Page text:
Equifax said hackers might have stolen the personal information of 2.5 million more U.S. consumers than it initially estimated, bringing the total to 145.5 million.
The company said the additional customers were not victims of a new attack but rather victims who the company had not counted before. Equifax hired the forensic security firm Mandiant to investigate the breach, and it finished its report on Sunday. News of the new victims comes on the eve of congressional testimony to be given by Equifax’s former CEO Richard Smith, who will address a House subcommittee on Tuesday. He was forced into retirement last week in the wake of the attack.Read more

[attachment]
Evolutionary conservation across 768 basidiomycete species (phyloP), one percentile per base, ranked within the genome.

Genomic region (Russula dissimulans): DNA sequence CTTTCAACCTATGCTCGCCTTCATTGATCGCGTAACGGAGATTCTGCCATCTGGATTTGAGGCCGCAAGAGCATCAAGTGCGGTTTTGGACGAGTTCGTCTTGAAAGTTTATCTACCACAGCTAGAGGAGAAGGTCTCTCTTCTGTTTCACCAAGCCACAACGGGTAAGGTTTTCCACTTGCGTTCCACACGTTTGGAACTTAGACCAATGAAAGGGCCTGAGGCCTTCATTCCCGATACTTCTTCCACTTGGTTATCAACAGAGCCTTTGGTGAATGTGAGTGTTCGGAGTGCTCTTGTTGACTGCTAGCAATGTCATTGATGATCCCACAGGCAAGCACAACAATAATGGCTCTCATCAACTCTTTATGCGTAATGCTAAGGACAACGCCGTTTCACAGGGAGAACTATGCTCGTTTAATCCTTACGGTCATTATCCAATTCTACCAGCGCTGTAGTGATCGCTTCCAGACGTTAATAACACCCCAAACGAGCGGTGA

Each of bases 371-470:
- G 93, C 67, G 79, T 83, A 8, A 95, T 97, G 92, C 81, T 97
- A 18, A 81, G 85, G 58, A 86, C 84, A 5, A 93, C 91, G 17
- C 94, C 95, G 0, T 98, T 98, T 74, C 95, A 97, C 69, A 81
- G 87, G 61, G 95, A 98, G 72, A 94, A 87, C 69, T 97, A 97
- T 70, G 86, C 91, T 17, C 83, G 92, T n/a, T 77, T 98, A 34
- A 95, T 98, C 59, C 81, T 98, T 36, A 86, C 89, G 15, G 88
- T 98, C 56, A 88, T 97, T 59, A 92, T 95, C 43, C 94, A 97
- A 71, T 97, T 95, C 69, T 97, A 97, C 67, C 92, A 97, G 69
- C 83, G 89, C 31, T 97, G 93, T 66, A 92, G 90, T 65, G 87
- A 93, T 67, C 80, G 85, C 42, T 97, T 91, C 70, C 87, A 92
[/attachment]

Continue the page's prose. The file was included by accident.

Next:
Equifax is one of the largest credit reporting agencies in America, which makes an announcement the company just issued particularly disconcerting. An authorized third party gained access to Equifax data on as many as 143 million Americans.
That's nearly half the population of the United States as of the last census. Equifax announced the incident this afternoon. Included among files accessed by hackers was a treasure trove of personal data: names, dates of birth, Social Security numbers, addresses. In some cases -- Equifax states around 209,000 -- the records also included actual credit card numbers. Documentation about disputed charges was also leaked.Read more